Thanks for this recipe I will definitely be making this…may I add that the diatomaceous earth should be FOOD grade…and I love the info in the comments too. Cheers!!

      1. Elizabeth Avatar

        I am trying Coral Calcium that is not too expensive. It has 73 minerals. I combined it with Coconut oil and FG hydrogen peroxide, baking soda and my teeth feel clean and it’s whitening. I noticed someone else is marketing toothpaste with Coral Calcium. Thanks for the ideas.

    1. Sherry England Avatar
      Sherry England

      Can you use fractionated coconut oil in this recipe? I have use coconut oil and it ends up clumping and getting hard. Still good but just harder to use. I also use green stevia instead of the xylitol cause it bothers my gut. The green is a little earthy but still good and not overpowering.

    2. Janey Avatar

      Hi Katie Wells, what does the coconut oil do? Can I skip it all together?

      1. Katie Wells Avatar

        It provides a lot of the volume of the base of the recipe. You can omit, but it will completely change the texture. Coconut oil is also naturally antibacterial so it can help battle bacteria in the mouth.

        1. Bhavana Avatar

          Hi wellnessmama thank you so much for the great teeth remineralization ideas and tips. I use the coconut oil+oregano essential swishing for 15min and then brushing the teeth using the above remineralizing tooth paste that I have made since 1 to 2 yrs continuously and earlier on amd off. Now i found that my front teeth are turning yellow and also black discoloration between the teeth. So I underwent light scaling and now i find that its again turning yellow Please help me

          1. Ashley Avatar

            You should actually be brushing first and then oil pulling because the oil pulling temporarily softens the enamel. You don’t want to brush afterwards. I have a hunch that might be why you’re having the issues you stated.

          2. Kara Avatar

            How long does egg shell Powder last? And how long will it last in the toothpaste? Thank you!

        2. Les Avatar

          Like elsewhere there’s good bacteria and bad bacteria.. some bacteria cause cavities, but the good bacteria, on the tongue, creates nitric oxide which is extremely healthy for your heart and arteries..

        3. Jeane Avatar

          5 stars
          Hey wellness mama ? any methods for keeping the paste from solidifying? I love it but it’s a little difficult to use once the coconut oil cooled (I warmed it to mix initially) and solidified.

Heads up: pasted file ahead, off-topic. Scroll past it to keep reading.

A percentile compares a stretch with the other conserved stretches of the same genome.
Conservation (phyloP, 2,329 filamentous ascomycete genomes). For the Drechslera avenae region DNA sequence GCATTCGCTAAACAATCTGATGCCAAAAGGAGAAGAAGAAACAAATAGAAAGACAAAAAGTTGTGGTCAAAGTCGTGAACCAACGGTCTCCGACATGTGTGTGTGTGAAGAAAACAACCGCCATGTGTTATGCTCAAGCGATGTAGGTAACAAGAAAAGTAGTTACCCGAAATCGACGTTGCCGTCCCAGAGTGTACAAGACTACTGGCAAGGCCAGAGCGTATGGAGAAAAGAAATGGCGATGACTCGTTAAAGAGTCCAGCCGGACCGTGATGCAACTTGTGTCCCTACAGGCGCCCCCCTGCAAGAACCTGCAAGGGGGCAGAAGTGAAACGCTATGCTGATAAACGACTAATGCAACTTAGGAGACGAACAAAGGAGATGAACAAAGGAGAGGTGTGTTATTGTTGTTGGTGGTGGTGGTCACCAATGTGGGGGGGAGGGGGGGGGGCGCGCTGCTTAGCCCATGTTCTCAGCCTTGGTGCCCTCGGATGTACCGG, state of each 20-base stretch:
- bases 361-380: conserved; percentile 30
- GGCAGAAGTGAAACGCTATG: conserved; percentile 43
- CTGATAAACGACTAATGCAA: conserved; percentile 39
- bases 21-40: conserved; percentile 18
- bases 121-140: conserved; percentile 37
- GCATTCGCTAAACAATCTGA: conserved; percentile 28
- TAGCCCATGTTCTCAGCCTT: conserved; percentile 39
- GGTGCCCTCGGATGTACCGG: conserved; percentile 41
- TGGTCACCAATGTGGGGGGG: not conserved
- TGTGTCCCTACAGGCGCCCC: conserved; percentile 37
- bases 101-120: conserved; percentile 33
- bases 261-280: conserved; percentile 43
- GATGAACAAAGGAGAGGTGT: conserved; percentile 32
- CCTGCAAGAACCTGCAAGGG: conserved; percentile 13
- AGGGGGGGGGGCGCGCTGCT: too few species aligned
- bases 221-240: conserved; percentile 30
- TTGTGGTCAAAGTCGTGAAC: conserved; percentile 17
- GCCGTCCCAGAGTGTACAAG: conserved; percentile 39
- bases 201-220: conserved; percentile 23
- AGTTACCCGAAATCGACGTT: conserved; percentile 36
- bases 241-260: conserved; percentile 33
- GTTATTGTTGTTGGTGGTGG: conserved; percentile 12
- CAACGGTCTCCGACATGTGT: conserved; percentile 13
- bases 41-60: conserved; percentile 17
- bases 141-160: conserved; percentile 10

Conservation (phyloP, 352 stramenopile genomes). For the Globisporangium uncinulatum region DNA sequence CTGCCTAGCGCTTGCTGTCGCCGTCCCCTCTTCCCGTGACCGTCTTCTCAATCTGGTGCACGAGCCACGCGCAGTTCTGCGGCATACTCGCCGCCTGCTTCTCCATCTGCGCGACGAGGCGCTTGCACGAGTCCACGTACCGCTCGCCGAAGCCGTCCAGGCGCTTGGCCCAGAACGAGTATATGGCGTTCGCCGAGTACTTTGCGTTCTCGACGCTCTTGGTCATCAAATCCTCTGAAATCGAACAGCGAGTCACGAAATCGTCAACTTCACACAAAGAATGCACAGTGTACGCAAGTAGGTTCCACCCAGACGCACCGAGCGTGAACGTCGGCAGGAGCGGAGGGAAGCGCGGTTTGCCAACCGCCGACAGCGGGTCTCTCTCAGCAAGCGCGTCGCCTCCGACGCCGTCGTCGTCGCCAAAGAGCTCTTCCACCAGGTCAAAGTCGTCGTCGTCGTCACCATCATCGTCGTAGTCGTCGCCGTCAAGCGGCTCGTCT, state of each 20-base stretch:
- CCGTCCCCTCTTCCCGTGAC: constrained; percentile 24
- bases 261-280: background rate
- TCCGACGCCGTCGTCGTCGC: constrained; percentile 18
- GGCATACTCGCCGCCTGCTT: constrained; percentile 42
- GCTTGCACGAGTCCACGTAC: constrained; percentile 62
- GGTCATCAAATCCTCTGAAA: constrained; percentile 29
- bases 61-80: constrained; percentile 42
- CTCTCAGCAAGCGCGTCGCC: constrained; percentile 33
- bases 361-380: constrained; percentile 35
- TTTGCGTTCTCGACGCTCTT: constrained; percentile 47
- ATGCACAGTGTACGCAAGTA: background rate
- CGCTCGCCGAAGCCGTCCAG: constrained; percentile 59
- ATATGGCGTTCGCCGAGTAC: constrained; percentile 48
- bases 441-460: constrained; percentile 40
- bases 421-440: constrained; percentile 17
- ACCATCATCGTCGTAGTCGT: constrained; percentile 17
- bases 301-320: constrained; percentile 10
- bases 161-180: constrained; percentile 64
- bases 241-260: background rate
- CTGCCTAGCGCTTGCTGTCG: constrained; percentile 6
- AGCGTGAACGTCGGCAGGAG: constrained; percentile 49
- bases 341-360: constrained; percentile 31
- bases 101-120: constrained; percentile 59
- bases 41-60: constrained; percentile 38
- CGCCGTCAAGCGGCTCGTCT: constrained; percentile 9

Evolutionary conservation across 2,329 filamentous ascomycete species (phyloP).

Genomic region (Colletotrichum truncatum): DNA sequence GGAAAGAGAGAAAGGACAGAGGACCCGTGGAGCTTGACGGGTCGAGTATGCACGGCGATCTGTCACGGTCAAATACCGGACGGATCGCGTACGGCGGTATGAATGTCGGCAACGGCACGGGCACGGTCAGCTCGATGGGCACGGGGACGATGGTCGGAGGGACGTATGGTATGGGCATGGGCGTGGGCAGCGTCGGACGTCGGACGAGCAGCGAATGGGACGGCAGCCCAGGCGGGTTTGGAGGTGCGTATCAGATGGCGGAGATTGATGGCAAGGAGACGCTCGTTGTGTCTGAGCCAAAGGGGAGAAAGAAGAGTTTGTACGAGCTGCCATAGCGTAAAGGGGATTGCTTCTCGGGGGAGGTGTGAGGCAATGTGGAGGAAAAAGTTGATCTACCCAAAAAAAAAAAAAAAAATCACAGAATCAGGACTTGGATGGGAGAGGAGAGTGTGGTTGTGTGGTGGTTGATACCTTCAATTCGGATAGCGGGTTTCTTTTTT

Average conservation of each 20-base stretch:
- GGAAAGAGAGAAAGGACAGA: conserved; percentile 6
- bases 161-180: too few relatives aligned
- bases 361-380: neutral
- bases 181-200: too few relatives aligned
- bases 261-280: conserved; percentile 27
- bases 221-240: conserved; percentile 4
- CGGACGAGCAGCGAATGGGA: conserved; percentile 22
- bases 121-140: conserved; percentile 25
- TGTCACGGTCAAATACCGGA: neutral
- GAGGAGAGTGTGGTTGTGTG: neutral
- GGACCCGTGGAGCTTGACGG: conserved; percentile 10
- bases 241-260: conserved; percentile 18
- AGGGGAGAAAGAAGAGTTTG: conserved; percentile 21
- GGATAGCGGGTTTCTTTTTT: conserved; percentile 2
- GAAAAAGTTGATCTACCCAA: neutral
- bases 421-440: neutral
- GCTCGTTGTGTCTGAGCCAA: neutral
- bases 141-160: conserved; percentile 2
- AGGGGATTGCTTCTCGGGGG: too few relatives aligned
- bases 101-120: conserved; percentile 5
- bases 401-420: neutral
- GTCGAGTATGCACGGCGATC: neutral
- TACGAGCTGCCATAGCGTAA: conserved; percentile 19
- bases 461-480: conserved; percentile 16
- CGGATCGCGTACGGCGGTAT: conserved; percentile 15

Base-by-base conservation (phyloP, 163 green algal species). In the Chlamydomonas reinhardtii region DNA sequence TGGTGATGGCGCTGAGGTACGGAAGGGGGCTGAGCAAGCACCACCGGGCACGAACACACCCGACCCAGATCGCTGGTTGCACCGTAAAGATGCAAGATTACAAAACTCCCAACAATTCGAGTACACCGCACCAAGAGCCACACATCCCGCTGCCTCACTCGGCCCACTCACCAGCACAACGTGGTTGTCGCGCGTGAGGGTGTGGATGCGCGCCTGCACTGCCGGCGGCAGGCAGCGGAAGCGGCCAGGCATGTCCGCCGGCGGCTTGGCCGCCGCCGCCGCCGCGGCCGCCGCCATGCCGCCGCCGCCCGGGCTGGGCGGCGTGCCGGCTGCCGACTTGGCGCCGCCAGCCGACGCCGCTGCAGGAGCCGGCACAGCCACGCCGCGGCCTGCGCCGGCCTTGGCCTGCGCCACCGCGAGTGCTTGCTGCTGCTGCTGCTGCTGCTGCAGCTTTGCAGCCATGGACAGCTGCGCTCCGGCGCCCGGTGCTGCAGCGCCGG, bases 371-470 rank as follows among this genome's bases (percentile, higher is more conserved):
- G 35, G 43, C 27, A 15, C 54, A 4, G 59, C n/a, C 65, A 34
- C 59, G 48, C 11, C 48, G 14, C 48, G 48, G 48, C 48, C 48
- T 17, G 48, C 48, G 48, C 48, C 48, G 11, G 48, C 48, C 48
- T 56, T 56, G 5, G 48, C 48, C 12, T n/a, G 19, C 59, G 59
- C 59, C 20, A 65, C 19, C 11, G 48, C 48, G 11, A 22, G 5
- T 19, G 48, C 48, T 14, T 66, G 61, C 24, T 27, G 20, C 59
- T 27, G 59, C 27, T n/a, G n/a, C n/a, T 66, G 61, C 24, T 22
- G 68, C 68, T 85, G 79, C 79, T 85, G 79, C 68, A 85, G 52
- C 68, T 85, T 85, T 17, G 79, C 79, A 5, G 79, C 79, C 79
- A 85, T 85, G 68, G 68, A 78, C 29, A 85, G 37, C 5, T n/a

Thanks for all you do, been following you for 9 years!

    3. Kaylee Avatar

      5 stars
      Thank you for this recipe!!!! It is amazing!!!

      I used a tsp for my ratio, and I added 1/2 of orange flavor (trying to make it kid approved).
      I didn’t get my Xyitol to a fine powder, so I added a tsp of vodka that way it would dissolve.

      This is the absolute best recipe for toothpaste!

  12. Melinda Avatar

    As a dental hygienist and orofacial myofunctional therapist, I say that there is alot of very abrasive ingredients. I would put a caution on using the antacids as they are bad if you swallow and you will swallow some. I would not use the DE if using Baking soda. Use the DE separate internally for removing the mercury from your body and other minerals but take organic minerals in the morning. Chalk is not good these days. But I do think you can make your own calcium from egg shells if you have well grown eggs. So use that. I love the coconut oil and just spit all out as it draws out toxins. Xylitol is good and will sweeten so no need for stevia. Castille soap ok or use the Master Miracle II soap. We want white teeth along with good oral hygiene so the oil will whiten and you can use some food grade peroxide along with grapefruit seed extract just a tad will whiten and clean. We do not want to remove the enzymes in the mouth for digestion, however, so eat later is you use the peroxide. 

    1. Jami Boles Avatar
      Jami Boles

      I was just about to ask if using powdered eggs shells will work. I raise ducks and always have a bucket of egg shells that I feed back to the ducks or use in the garden. I thought using the leftover shells from hardboiling might work.

    2. Rachel Metcalf Avatar
      Rachel Metcalf

      I like this information you share! It’s always great to get professional opinions. From my own experience, I would like to share the results of this toothpaste (and I don’t know the author of this page). I have been using this toothpaste recipe for almost 3 years and my gum recession is completely reversed. Every time I go to the dentist, they rave about how healthy my teeth and gums are… my mom said she can’t use any other toothpaste except this one because it controls her sensitive teeth. I would absolutely recommend the Diatomaceous Earth and the baking soda together. It is not too abrasive for my mouth. I had sensitive teeth and receding gums prior to using this, so I am a huge advocate for this recipe.

  13. Timi Avatar

    Instead of purchasing calcuim and diatomaceous earth, try grinding organic egg shells.  They have a large mineral content, along with 26 other trace minerals that our bodies need. 

    1. Timi Avatar

      That should have read large calcium content 😉  Also, I have to ask…why the soap?

      1. Wellness Mama Avatar
        Wellness Mama

        The soap just helps break down the oil and makes it “foam” a little